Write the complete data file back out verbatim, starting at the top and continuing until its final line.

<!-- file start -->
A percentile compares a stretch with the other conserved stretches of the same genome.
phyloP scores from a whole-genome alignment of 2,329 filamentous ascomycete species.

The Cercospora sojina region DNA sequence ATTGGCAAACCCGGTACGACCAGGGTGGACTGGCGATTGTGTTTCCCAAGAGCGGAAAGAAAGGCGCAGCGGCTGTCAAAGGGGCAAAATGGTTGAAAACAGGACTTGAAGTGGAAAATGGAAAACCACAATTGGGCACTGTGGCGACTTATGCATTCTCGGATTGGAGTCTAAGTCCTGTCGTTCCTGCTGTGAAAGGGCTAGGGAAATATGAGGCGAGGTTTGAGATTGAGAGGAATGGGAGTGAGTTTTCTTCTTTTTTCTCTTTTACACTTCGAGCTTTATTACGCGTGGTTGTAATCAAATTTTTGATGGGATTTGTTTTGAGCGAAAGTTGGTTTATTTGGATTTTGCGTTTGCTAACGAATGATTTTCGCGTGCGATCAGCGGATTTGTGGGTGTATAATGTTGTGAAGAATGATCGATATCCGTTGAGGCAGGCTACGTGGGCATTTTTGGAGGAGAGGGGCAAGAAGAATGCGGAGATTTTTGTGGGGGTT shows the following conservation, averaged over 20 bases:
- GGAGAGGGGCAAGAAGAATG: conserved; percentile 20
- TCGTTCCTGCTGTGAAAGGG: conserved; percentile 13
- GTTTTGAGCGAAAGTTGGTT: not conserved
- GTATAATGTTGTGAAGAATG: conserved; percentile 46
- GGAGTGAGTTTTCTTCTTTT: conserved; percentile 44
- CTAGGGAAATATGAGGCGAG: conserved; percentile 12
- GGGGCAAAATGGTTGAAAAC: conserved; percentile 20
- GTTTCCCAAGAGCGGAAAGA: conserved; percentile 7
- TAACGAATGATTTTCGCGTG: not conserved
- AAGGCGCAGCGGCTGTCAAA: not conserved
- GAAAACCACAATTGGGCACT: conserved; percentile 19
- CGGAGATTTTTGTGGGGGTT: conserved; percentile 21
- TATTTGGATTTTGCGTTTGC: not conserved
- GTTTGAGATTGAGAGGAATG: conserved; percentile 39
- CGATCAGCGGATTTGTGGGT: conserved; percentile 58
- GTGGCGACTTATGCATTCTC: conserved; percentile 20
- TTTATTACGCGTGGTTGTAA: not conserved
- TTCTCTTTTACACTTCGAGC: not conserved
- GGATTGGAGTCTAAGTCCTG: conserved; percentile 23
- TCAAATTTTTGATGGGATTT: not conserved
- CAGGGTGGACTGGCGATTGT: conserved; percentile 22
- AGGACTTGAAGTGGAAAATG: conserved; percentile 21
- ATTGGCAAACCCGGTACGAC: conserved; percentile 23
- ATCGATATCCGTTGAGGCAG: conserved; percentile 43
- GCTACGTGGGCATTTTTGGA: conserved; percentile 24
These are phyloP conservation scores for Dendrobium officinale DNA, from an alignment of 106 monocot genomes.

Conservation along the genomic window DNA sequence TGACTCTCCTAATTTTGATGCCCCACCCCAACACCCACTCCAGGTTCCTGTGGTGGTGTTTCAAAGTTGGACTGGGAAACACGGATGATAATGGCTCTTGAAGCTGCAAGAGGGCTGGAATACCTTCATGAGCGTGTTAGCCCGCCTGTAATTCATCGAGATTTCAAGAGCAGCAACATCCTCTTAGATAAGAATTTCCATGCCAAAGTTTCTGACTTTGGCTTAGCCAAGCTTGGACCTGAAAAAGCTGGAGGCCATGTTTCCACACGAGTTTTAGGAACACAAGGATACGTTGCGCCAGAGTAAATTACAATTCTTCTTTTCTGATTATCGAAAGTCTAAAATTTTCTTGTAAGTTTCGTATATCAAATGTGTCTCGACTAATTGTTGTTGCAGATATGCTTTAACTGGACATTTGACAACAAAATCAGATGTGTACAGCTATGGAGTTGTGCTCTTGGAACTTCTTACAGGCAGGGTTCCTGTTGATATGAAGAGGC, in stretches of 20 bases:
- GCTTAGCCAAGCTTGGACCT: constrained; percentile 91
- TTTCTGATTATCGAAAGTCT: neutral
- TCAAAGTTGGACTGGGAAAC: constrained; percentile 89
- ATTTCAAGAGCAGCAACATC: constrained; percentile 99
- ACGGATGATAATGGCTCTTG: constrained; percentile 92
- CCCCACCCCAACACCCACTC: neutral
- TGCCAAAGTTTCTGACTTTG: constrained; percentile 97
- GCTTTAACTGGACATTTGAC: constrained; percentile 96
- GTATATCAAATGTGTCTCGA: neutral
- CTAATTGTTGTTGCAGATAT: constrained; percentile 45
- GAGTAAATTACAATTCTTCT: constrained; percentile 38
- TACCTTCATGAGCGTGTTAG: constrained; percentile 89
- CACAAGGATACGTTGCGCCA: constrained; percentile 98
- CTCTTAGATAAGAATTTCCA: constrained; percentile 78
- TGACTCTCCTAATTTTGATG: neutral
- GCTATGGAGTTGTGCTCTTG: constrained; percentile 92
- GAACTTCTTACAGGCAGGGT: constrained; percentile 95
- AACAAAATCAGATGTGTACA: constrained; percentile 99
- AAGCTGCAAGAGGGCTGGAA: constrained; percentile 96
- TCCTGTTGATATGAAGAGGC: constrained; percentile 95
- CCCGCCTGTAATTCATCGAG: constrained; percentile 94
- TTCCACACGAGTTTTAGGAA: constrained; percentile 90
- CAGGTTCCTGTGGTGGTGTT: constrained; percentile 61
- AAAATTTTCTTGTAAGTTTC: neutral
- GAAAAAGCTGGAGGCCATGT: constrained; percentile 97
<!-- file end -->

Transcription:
A percentile compares a stretch with the other conserved stretches of the same genome.
phyloP scores from a whole-genome alignment of 2,329 filamentous ascomycete species.

The Cercospora sojina region DNA sequence ATTGGCAAACCCGGTACGACCAGGGTGGACTGGCGATTGTGTTTCCCAAGAGCGGAAAGAAAGGCGCAGCGGCTGTCAAAGGGGCAAAATGGTTGAAAACAGGACTTGAAGTGGAAAATGGAAAACCACAATTGGGCACTGTGGCGACTTATGCATTCTCGGATTGGAGTCTAAGTCCTGTCGTTCCTGCTGTGAAAGGGCTAGGGAAATATGAGGCGAGGTTTGAGATTGAGAGGAATGGGAGTGAGTTTTCTTCTTTTTTCTCTTTTACACTTCGAGCTTTATTACGCGTGGTTGTAATCAAATTTTTGATGGGATTTGTTTTGAGCGAAAGTTGGTTTATTTGGATTTTGCGTTTGCTAACGAATGATTTTCGCGTGCGATCAGCGGATTTGTGGGTGTATAATGTTGTGAAGAATGATCGATATCCGTTGAGGCAGGCTACGTGGGCATTTTTGGAGGAGAGGGGCAAGAAGAATGCGGAGATTTTTGTGGGGGTT shows the following conservation, averaged over 20 bases:
- GGAGAGGGGCAAGAAGAATG: conserved; percentile 20
- TCGTTCCTGCTGTGAAAGGG: conserved; percentile 13
- GTTTTGAGCGAAAGTTGGTT: not conserved
- GTATAATGTTGTGAAGAATG: conserved; percentile 46
- GGAGTGAGTTTTCTTCTTTT: conserved; percentile 44
- CTAGGGAAATATGAGGCGAG: conserved; percentile 12
- GGGGCAAAATGGTTGAAAAC: conserved; percentile 20
- GTTTCCCAAGAGCGGAAAGA: conserved; percentile 7
- TAACGAATGATTTTCGCGTG: not conserved
- AAGGCGCAGCGGCTGTCAAA: not conserved
- GAAAACCACAATTGGGCACT: conserved; percentile 19
- CGGAGATTTTTGTGGGGGTT: conserved; percentile 21
- TATTTGGATTTTGCGTTTGC: not conserved
- GTTTGAGATTGAGAGGAATG: conserved; percentile 39
- CGATCAGCGGATTTGTGGGT: conserved; percentile 58
- GTGGCGACTTATGCATTCTC: conserved; percentile 20
- TTTATTACGCGTGGTTGTAA: not conserved
- TTCTCTTTTACACTTCGAGC: not conserved
- GGATTGGAGTCTAAGTCCTG: conserved; percentile 23
- TCAAATTTTTGATGGGATTT: not conserved
- CAGGGTGGACTGGCGATTGT: conserved; percentile 22
- AGGACTTGAAGTGGAAAATG: conserved; percentile 21
- ATTGGCAAACCCGGTACGAC: conserved; percentile 23
- ATCGATATCCGTTGAGGCAG: conserved; percentile 43
- GCTACGTGGGCATTTTTGGA: conserved; percentile 24
These are phyloP conservation scores for Dendrobium officinale DNA, from an alignment of 106 monocot genomes.

Conservation along the genomic window DNA sequence TGACTCTCCTAATTTTGATGCCCCACCCCAACACCCACTCCAGGTTCCTGTGGTGGTGTTTCAAAGTTGGACTGGGAAACACGGATGATAATGGCTCTTGAAGCTGCAAGAGGGCTGGAATACCTTCATGAGCGTGTTAGCCCGCCTGTAATTCATCGAGATTTCAAGAGCAGCAACATCCTCTTAGATAAGAATTTCCATGCCAAAGTTTCTGACTTTGGCTTAGCCAAGCTTGGACCTGAAAAAGCTGGAGGCCATGTTTCCACACGAGTTTTAGGAACACAAGGATACGTTGCGCCAGAGTAAATTACAATTCTTCTTTTCTGATTATCGAAAGTCTAAAATTTTCTTGTAAGTTTCGTATATCAAATGTGTCTCGACTAATTGTTGTTGCAGATATGCTTTAACTGGACATTTGACAACAAAATCAGATGTGTACAGCTATGGAGTTGTGCTCTTGGAACTTCTTACAGGCAGGGTTCCTGTTGATATGAAGAGGC, in stretches of 20 bases:
- GCTTAGCCAAGCTTGGACCT: constrained; percentile 91
- TTTCTGATTATCGAAAGTCT: neutral
- TCAAAGTTGGACTGGGAAAC: constrained; percentile 89
- ATTTCAAGAGCAGCAACATC: constrained; percentile 99
- ACGGATGATAATGGCTCTTG: constrained; percentile 92
- CCCCACCCCAACACCCACTC: neutral
- TGCCAAAGTTTCTGACTTTG: constrained; percentile 97
- GCTTTAACTGGACATTTGAC: constrained; percentile 96
- GTATATCAAATGTGTCTCGA: neutral
- CTAATTGTTGTTGCAGATAT: constrained; percentile 45
- GAGTAAATTACAATTCTTCT: constrained; percentile 38
- TACCTTCATGAGCGTGTTAG: constrained; percentile 89
- CACAAGGATACGTTGCGCCA: constrained; percentile 98
- CTCTTAGATAAGAATTTCCA: constrained; percentile 78
- TGACTCTCCTAATTTTGATG: neutral
- GCTATGGAGTTGTGCTCTTG: constrained; percentile 92
- GAACTTCTTACAGGCAGGGT: constrained; percentile 95
- AACAAAATCAGATGTGTACA: constrained; percentile 99
- AAGCTGCAAGAGGGCTGGAA: constrained; percentile 96
- TCCTGTTGATATGAAGAGGC: constrained; percentile 95
- CCCGCCTGTAATTCATCGAG: constrained; percentile 94
- TTCCACACGAGTTTTAGGAA: constrained; percentile 90
- CAGGTTCCTGTGGTGGTGTT: constrained; percentile 61
- AAAATTTTCTTGTAAGTTTC: neutral
- GAAAAAGCTGGAGGCCATGT: constrained; percentile 97